[{'school_code': 's001', 'class': 'V', 'other_columns': [{'name': 'Alberto Franco', 'date_Of_Birth ': '15/05/2002', 'age': 12, 'height': 173, 'weight': 35, 'address': 'street1'}]}, {'school_code': 's001', 'class': 'VI', 'other_columns': [{'name': 'Eesha Hinton', 'date_Of_Birth ': '25/09/1998', 'age': 13, 'height': 167, 'weight': 30, 'address': 'street1'}]}, {'school_code': 's002', 'class': 'V', 'other_columns': [{'name': 'Gino Mcneill', 'date_Of_Birth ': '17/05/2002', 'age': 12, 'height': 192, 'weight': 32, 'address': 'street2'}, {'name': 'Gino Mcneill', 'date_Of_Birth ': '11/05/2002', 'age': 14, 'height': 151, 'weight': 31, 'address': 'street2'}]}, {'school_code': 's003', 'class': 'VI', 'other_columns': [{'name': 'Ryan Parkes', 'date_Of_Birth ': '16/02/1999', 'age': 13, 'height': 186, 'weight': 33, 'address': 'street3'}]}, {'school_code': 's004', 'class': 'VI', 'other_columns': [{'name': 'David Parkes', 'date_Of_Birth ': '15/09/1997', 'age': 12, 'height': 159, 'weight': 32, 'address': 'street4'}]}]
```

Python Code Editor:

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﻿

## Python: Tips of the Day

Understanding slice notation:

It's pretty simple really:

```a[start:stop]  # items start through stop-1
a[start:]      # items start through the rest of the array
a[:stop]       # items from the beginning through stop-1
a[:]           # a copy of the whole array
```

There is also the step value, which can be used with any of the above:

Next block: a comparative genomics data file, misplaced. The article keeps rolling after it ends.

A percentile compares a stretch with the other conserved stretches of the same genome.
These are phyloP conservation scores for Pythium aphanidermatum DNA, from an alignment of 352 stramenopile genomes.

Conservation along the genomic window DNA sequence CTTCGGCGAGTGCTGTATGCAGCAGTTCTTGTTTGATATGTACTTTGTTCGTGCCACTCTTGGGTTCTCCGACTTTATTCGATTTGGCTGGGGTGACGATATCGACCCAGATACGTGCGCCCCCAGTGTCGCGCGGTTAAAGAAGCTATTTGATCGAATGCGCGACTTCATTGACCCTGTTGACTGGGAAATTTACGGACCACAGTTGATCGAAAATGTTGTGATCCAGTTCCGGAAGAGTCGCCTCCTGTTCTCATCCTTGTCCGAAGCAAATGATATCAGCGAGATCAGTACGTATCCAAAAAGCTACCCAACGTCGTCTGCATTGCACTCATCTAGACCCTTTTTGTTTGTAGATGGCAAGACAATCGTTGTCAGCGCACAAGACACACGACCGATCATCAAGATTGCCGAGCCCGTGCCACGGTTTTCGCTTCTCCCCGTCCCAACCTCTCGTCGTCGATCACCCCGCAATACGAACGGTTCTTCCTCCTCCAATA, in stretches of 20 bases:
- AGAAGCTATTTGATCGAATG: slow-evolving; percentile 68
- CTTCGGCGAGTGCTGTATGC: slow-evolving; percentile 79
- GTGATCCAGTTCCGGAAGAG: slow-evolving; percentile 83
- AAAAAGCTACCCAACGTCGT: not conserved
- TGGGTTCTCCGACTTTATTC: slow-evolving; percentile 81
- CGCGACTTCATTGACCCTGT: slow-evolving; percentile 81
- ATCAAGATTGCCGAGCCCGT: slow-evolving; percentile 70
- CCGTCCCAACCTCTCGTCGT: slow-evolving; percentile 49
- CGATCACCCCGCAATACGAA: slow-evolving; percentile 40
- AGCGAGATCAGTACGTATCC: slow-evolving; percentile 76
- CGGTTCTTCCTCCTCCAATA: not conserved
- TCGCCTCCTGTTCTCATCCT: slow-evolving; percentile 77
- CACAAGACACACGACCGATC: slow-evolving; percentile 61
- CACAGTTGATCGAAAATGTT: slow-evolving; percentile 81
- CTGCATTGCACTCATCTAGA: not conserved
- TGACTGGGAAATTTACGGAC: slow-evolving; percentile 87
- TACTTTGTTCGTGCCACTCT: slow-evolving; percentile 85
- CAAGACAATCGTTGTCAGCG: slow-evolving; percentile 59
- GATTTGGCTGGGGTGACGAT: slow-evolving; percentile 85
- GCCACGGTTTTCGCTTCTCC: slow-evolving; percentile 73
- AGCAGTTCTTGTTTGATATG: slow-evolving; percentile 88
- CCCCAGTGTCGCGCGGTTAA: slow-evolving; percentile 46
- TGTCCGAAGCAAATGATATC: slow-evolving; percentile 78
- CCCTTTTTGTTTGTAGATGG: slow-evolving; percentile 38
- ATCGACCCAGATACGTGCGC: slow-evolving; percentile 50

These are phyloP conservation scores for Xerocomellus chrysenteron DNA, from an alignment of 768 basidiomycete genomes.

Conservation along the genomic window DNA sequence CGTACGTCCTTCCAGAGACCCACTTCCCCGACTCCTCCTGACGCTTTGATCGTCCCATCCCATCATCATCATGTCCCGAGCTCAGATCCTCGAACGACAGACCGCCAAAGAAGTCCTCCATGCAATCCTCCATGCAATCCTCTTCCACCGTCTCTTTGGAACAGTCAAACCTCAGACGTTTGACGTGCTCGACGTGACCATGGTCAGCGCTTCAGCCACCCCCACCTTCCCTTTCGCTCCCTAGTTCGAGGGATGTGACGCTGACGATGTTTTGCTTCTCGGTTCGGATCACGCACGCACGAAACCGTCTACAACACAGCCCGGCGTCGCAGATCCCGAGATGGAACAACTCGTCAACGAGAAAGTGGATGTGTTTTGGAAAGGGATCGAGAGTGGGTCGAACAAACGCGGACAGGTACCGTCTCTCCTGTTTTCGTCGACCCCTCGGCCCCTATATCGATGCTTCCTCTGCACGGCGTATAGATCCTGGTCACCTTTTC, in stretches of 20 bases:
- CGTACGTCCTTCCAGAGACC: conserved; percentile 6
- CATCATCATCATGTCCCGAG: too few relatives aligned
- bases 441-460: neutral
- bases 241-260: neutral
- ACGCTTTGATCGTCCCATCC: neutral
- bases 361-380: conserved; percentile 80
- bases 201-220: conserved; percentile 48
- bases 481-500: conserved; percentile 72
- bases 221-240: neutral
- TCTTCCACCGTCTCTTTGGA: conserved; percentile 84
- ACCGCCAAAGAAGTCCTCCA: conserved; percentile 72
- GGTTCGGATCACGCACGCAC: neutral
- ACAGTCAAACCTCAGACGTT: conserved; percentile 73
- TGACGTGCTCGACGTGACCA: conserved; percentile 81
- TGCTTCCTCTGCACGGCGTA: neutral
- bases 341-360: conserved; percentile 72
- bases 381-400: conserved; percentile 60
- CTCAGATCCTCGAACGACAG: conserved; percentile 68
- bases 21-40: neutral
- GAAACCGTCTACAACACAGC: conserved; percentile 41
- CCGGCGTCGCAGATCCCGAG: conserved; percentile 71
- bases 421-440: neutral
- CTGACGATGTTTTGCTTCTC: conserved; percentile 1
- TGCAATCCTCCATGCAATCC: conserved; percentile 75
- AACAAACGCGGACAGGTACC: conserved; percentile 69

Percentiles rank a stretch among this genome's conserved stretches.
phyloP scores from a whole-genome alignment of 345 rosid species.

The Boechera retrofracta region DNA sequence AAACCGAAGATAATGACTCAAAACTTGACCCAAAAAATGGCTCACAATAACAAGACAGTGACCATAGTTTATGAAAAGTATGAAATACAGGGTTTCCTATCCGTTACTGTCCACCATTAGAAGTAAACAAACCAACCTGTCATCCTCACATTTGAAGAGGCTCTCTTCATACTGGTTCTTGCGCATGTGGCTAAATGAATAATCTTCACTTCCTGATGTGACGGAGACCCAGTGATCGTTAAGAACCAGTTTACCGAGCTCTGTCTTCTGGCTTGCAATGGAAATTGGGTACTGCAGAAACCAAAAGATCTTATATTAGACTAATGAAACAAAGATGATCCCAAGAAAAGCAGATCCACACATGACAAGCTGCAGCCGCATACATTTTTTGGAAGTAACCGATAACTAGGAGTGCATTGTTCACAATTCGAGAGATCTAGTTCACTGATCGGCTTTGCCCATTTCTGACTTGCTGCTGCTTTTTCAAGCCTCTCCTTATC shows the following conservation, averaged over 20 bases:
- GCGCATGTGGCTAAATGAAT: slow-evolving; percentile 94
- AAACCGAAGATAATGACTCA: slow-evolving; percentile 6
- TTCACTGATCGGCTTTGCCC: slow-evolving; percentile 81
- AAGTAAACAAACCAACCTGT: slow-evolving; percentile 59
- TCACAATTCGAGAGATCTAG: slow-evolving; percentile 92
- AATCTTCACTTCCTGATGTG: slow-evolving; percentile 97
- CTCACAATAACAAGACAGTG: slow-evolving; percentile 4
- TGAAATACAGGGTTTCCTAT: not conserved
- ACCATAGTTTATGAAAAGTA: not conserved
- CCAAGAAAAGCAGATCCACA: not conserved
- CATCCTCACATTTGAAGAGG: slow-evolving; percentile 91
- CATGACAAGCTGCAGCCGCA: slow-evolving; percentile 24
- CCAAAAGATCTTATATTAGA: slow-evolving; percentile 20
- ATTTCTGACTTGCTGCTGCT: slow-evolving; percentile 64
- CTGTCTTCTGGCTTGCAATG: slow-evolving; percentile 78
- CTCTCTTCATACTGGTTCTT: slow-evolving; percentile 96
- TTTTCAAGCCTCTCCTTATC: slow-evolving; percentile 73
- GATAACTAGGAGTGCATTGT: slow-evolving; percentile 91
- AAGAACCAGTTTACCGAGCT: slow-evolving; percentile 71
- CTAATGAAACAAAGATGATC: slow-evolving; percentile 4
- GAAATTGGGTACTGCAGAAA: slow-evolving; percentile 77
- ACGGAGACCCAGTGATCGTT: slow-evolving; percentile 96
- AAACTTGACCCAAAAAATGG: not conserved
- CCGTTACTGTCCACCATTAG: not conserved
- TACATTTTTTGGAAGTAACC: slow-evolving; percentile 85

```a[start:stop:step] # start through not past stop, by step
```

The key point to remember is that the :stop value represents the first value that is not in the selected slice. So, the difference between stop and start is the number of elements selected (if step is 1, the default).

The other feature is that start or stop may be a negative number, which means it counts from the end of the array instead of the beginning. So:

```a[-1]    # last item in the array
a[-2:]   # last two items in the array
a[:-2]   # everything except the last two items
```

Similarly, step may be a negative number:

```a[::-1]    # all items in the array, reversed
a[1::-1]   # the first two items, reversed
a[:-3:-1]  # the last two items, reversed
a[-3::-1]  # everything except the last two items, reversed
```

Python is kind to the programmer if there are fewer items than you ask for. For example, if you ask for a[:-2] and a only contains one element, you get an empty list instead of an error. Sometimes you would prefer the error, so you have to be aware that this may happen.

Relation to slice() object

The slicing operator [] is actually being used in the above code with a slice() object using the : notation (which is only valid within []), i.e.:

```a[start:stop:step]
```

is equivalent to:

```a[slice(start, stop, step)]
```

Slice objects also behave slightly differently depending on the number of arguments, similarly to range(), i.e. both slice(stop) and slice(start, stop[, step]) are supported. To skip specifying a given argument, one might use None, so that e.g. a[start:] is equivalent to a[slice(start, None)] or a[::-1] is equivalent to a[slice(None, None, -1)].

While the : -based notation is very helpful for simple slicing, the explicit use of slice() objects simplifies the programmatic generation of slicing.

Ref: https://bit.ly/2MHaTp7